|Publication number||US7463945 B2|
|Application number||US 10/646,402|
|Publication date||Dec 9, 2008|
|Filing date||Aug 22, 2003|
|Priority date||Jul 13, 2001|
|Also published as||EP1406137A2, EP1406137A3, US20040039478, US20040143360, US20060085091|
|Publication number||10646402, 646402, US 7463945 B2, US 7463945B2, US-B2-7463945, US7463945 B2, US7463945B2|
|Inventors||Martin Kiesel, Wolfgang Mutscheller|
|Original Assignee||Siemens Aktiengesellschaft|
|Export Citation||BiBTeX, EndNote, RefMan|
|Patent Citations (57), Non-Patent Citations (19), Referenced by (33), Classifications (12), Legal Events (2)|
|External Links: USPTO, USPTO Assignment, Espacenet|
This application is a continuation of application Ser. No. 10/226,979, filed on Aug. 23, 2002 now abandoned, which is a continuation-in-part of application Ser. No. 09/950,848, filed on Sep. 12, 2001; application Ser. No. 09/950,726, filed on Sep. 12, 2001; application Ser. No. 09/950,723, filed on Sep. 12, 2001, which issued as U.S. Pat. No. 6,975,913 on Dec. 13. 2005; application Ser. No. 09/950,731, filed on Sep. 12, 2001; and application Ser. No. 10/052,293, filed on Jan. 18, 2002, which issued as U.S. Pat. No. 6,954,680 on Oct. 11, 2005, which claim priority under 35 U.S.C §119(e) to provisional Application No. 60/305,199, filed on Jul. 13, 2001.
The present invention relates in general to machine control and production machines and, in particular, to monitoring, measurement and maintenance in connection therewith.
Trace functionality is available in automation systems and drives, as are trace-selectable feedback or fixed parameters or process values. All parameters of a controlled process may be traceable when such functionality is available. For example, it is normal practice today to employ trace functionality to control currents or motor currents. Trace functionality is used to set up the controls associated with a production machine. Trace functionality, however, is not believed to have been used to develop or bring about new features in drive control, motion control or numeric control, nor is it believed to be used to describe the characteristics of a production machine or to generate such characteristics for use in the improvement of the quality of controlled processes or the products they generate.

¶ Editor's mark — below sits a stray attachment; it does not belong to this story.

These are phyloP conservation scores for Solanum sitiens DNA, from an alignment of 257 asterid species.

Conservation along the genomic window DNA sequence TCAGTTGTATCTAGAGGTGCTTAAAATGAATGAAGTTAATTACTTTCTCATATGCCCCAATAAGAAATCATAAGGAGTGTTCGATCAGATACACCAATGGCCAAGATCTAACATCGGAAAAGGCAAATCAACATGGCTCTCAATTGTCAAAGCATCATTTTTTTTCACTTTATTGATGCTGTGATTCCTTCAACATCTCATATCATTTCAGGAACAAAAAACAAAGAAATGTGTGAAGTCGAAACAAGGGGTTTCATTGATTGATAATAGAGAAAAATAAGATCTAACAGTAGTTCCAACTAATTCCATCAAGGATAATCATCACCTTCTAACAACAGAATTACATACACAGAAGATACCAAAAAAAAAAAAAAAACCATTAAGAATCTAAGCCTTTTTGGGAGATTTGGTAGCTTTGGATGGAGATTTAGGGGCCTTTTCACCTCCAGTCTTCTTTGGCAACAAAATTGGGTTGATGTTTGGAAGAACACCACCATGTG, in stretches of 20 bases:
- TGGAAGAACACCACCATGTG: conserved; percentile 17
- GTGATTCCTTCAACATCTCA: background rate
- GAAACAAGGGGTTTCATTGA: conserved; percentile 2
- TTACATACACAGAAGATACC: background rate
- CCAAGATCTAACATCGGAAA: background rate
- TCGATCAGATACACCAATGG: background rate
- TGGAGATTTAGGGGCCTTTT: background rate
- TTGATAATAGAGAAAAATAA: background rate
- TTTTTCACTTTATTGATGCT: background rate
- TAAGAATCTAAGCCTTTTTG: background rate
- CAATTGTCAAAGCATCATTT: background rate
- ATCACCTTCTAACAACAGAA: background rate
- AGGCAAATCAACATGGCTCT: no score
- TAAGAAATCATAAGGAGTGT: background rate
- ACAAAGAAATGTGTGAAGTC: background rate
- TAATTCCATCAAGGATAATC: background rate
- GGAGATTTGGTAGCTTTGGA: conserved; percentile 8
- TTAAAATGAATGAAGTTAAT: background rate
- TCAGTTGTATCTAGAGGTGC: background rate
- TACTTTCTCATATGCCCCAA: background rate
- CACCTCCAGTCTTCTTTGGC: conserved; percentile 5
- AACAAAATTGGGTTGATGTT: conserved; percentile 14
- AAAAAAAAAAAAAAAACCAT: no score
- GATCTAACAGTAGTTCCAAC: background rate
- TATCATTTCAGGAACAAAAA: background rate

The present invention overcomes at least some of the deficiencies of the art described above, and many others by providing machine fingerprints and systems for the generation and use.
One aspect the present invention is directed to an electronic fingerprint apparatus for a machine. The apparatus comprises an automation component having a controller for controlling movements of at least one component of the machine, the automation component adapted for capturing electronic fingerprints representative of a state of the machine. The apparatus further comprises a fingerprint device for selecting for measurement a plurality of movements of the machine to generate an electronic fingerprint that is representative of a condition of the machine.
Another aspect of the present invention provides a method for generating electronic fingerprints of a machine. The method comprises the steps of selecting for measurement parameters associated with at least one component of the machine that are representative of a condition of the machine, reading the parameters and storing the read parameters, thereby creating an electronic fingerprint representative of a condition of the machine.
As used in describing the various aspects of the present invention, “electronic fingerprints” of a machine tool or a production machine include a set of measurements that are characteristic, and document the behavior, of the machine. Machine control and production machines have variations in their behavior that make each machine unique. These unique behavioral traits may be truly machine-specific, differing even as between machines of the same type and character, or of the same model and that are otherwise seemingly identical. No matter how similar two machines may appear, an aspect of the present invention recognizes that they will always have some unique behavior that can be isolated and documented to identify a condition of the particular machine. The differences between machines generally grows more pronounced over time. The operation of the machine may, and indeed often does, alter its working components or their alignment or position, thereby changing the behavioral characteristics of the machine. The set of behavioral characteristics that uniquely identify a particular machine are within the definition of the term “electronic fingerprints,” as used here.